Cover of Proust Voyant by Bertrand Méheust
Cover of Proust Voyant by Bertrand Méheust.

To mark the centenary of Marcel Proust?s death on 18 November 1922, philosopher and sociologist Bertrand Méheust has published Proust Voyant (1). The author, a historian of metapsychology, highlights an aspect of the work of this immense writer that has been totally ignored, as most exegetes ignore this dimension of the culture in which the novelist was immersed. His work sheds light on a hidden aspect of La Recherche du temps perdu and the mediumistic abilities attributed to Proust by those close to him.

Marcel Proust was nearly forty when he began composing his work, "an immense edifice of remembrance "In the secret of a closed room, he travelled in his mind to relive his past by transforming it through writing. If the meaning of this operation escapes us today, it was clear to those close to him, who recognised his exceptional powers of perception. His close friend, the musician Reynaldo Hahn, described him as ? enlightened medium "able to make him suddenly know the thoughts of others down to their innermost recesses, through a sudden process of psychological discernment, through a sudden illumination. ".

Marcel Proust.
Marcel Proust.

Some of his close friends, such as Anna de Noailles and Elisabeth de Gramont, to name but a few, considered him to be a ? indicator light He was seen as a true "spirit-reader", a man whose presence could trigger a feeling of awe and anxiety in some people (like Princess Bibesco). Should we be surprised then that, a few months after his death in January 1923, in a tribute published by the NRF, the most prestigious literary review of the time, almost half the contributors confirmed his gift of clairvoyance. And that others who had been close to him shared this view? This quote from Reynaldo Hahn sums up his abilities best: " Critics of great intelligence and knowledge have insightfully analysed Marcel Proust?s work, genius and soul, and there is much to be learned from their writings. But some of the phenomena of this probably unique personality will only be explained when we are able to penetrate more deeply into the mysteries of the unknown world that surrounds us ? that perhaps governs us ? that world which, despite increasingly frequent glimmers of light and enlightenment, still remains closed to us, and to which Proust belonged far more than to our visible, palpable world, accessible to the investigations of human knowledge.. "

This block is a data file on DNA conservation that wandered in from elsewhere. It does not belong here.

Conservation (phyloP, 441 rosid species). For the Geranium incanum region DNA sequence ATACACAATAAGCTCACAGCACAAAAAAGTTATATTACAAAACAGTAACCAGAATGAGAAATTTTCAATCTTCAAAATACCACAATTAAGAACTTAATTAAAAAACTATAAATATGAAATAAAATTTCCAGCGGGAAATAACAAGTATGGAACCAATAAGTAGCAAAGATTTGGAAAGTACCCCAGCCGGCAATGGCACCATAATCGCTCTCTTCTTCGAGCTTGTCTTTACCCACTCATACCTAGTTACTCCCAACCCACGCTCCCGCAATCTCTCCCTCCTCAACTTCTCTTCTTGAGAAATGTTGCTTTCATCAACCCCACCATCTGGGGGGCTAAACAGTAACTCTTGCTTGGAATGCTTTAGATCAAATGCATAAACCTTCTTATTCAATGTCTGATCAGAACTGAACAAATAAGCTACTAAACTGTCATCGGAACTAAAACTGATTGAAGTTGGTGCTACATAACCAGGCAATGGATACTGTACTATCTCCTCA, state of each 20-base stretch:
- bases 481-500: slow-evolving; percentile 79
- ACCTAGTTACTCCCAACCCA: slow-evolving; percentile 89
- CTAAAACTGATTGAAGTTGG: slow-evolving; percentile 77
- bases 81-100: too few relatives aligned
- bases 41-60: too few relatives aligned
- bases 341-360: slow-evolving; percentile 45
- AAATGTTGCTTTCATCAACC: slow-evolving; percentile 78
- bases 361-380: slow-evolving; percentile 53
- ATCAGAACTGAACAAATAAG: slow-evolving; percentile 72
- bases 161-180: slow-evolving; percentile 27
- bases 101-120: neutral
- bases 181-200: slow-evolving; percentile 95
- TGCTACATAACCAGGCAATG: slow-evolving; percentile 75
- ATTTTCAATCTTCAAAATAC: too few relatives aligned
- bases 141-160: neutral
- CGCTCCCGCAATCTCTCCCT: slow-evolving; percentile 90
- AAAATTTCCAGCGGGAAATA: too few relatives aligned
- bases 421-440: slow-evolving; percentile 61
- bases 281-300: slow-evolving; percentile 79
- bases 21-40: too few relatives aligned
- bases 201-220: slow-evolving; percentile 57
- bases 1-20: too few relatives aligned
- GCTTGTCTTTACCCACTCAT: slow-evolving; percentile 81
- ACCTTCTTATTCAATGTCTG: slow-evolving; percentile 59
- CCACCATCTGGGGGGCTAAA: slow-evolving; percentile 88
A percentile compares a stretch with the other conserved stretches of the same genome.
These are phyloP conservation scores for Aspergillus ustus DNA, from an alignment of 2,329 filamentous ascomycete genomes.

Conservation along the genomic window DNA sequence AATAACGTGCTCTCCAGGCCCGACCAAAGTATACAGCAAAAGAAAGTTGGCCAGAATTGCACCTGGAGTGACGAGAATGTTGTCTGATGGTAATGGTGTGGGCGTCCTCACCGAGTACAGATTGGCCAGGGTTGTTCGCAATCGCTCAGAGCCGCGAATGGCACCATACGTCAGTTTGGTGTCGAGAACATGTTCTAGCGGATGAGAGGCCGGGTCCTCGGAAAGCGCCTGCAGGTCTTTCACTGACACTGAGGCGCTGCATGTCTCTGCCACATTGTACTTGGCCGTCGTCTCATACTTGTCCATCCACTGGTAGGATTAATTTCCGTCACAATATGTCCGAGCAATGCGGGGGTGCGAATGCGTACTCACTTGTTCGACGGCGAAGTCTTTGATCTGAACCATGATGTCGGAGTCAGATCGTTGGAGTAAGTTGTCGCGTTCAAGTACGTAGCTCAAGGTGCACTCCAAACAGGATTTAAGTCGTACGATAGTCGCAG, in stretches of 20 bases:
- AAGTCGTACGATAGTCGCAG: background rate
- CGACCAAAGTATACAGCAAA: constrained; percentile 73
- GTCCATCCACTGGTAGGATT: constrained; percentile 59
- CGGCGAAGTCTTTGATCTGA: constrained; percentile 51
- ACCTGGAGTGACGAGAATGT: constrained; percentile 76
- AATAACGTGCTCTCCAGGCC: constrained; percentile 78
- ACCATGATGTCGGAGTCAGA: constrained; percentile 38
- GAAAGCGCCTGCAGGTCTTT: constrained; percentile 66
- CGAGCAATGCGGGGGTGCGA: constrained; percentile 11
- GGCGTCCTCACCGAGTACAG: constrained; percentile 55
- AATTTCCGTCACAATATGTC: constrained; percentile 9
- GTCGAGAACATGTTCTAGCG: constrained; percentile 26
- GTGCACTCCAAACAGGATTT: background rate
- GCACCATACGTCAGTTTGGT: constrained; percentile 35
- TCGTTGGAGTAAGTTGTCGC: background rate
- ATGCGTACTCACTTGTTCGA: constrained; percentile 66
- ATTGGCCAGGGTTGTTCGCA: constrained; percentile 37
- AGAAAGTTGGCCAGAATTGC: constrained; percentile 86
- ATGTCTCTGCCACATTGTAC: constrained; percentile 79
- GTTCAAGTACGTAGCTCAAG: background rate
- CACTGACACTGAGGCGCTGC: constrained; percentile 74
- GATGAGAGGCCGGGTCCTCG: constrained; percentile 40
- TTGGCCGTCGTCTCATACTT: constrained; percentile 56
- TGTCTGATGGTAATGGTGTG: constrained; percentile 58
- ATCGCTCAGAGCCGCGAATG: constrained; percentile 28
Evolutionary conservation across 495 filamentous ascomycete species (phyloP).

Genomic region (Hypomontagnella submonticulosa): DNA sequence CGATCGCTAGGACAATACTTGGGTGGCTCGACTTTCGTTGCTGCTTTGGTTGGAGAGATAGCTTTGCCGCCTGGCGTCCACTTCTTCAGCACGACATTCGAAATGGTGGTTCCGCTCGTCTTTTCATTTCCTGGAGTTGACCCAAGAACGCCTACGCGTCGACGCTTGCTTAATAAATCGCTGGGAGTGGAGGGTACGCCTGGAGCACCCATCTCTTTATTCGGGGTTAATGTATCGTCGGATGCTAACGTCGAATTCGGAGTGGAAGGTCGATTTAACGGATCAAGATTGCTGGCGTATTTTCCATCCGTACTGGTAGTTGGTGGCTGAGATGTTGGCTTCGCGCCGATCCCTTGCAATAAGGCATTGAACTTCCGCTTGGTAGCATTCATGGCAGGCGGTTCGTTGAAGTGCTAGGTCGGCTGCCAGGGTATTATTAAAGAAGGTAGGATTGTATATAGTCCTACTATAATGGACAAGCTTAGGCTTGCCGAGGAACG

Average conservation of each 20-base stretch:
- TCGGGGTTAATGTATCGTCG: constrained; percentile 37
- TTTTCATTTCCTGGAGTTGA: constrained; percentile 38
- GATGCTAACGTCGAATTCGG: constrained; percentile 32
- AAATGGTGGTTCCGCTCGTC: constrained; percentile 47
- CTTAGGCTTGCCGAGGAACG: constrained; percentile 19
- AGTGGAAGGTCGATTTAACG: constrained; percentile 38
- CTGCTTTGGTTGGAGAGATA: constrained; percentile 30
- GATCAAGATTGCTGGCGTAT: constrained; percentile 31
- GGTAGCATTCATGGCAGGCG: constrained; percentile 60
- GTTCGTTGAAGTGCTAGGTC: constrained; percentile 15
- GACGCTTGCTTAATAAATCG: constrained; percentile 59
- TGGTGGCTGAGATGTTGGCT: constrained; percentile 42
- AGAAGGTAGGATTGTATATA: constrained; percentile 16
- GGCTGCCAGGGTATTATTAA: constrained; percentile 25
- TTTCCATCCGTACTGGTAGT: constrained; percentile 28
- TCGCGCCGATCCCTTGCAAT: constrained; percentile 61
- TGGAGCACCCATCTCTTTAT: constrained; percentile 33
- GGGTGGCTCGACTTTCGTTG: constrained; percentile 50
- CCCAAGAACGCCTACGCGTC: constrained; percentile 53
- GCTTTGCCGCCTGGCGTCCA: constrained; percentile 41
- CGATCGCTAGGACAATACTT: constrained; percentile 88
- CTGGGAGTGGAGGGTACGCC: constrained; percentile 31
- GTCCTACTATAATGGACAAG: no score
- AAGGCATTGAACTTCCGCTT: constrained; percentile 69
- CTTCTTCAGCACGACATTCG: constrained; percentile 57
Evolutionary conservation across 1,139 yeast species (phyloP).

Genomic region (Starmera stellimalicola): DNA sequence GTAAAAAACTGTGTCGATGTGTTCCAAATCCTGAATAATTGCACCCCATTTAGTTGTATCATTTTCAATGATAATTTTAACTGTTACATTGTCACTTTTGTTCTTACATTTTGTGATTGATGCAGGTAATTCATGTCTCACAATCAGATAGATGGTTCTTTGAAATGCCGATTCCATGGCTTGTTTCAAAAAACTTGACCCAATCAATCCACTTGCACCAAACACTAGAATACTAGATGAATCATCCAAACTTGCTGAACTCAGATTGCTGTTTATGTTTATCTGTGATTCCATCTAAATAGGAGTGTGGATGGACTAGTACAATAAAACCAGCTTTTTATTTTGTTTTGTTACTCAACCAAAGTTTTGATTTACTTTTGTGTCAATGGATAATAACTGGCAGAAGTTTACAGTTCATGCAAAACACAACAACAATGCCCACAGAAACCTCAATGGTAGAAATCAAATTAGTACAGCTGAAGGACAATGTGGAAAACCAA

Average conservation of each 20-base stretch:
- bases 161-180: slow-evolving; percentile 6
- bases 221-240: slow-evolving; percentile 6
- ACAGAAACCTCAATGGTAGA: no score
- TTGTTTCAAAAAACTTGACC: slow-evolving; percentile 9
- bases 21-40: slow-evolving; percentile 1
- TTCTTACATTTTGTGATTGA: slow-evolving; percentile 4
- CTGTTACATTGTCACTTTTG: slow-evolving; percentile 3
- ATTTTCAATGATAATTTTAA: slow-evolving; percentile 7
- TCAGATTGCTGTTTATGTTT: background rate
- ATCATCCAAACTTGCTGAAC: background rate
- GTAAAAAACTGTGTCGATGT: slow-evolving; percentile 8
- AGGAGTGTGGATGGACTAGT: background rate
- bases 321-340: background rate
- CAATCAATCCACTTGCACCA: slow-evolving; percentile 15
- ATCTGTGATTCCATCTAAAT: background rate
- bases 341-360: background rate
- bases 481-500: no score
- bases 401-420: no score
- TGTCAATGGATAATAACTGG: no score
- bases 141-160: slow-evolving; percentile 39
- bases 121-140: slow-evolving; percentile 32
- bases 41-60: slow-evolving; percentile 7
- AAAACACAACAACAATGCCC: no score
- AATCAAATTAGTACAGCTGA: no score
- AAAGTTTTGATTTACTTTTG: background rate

Close to the worlds of the invisible

Familiar with the medical world to which his father and brother belonged, Proust was also steeped in the research of the time on psychic phenomena. (In 1919, the Institut métapsychique was founded on the initiative of one of his close friends, the Countess Greffulhe, who inspired the character of the Duchess of Guermantes). The novelist subtly seized on the paranormal phenomena of which he was aware to transfigure them and build the great moments of his story. " The whole of La Recherche seems to be conceived as an odyssey of expanded consciousness. The resonances between Proust?s literary project and La Recherche are so numerous that, when we take the measure of them, he deserves to be placed among the explorers of the mind of the early twentieth century, alongside Henri Bergson (his cousin) and William James. "reveals Bertrand Méheust. Such a statement may come as a surprise. But in 1923, it was obvious: " What seems exotic to us today, writes Méheust, was taken for granted in 1922. When they extolled Proust?s "divinatory instinct", his friends were quite simply following the zeitgeist, as becomes clear when you look at the precise context of these tributes.. "
Proust also frequented clairvoyants, in particular Madame Fraya, the most famous clairvoyant of the time, who in 1910 predicted the assassination of Jaurès (1914). Finally, by frequenting aristocratic salons, he was able to gather information on the mediumistic phenomena that were making headlines at the time. " With Madame Fraya, an expert in the field, he would have had to block his ears to avoid hearing information about psychometric processes. For all these reasons, he could not ignore these phenomena. We must therefore conclude that he sometimes used them intentionally in his grand narrative. "says Méheust. Reynaldo Hahn insisted that his work could not be understood without taking into account this singularity of the author.  

Visionary finesse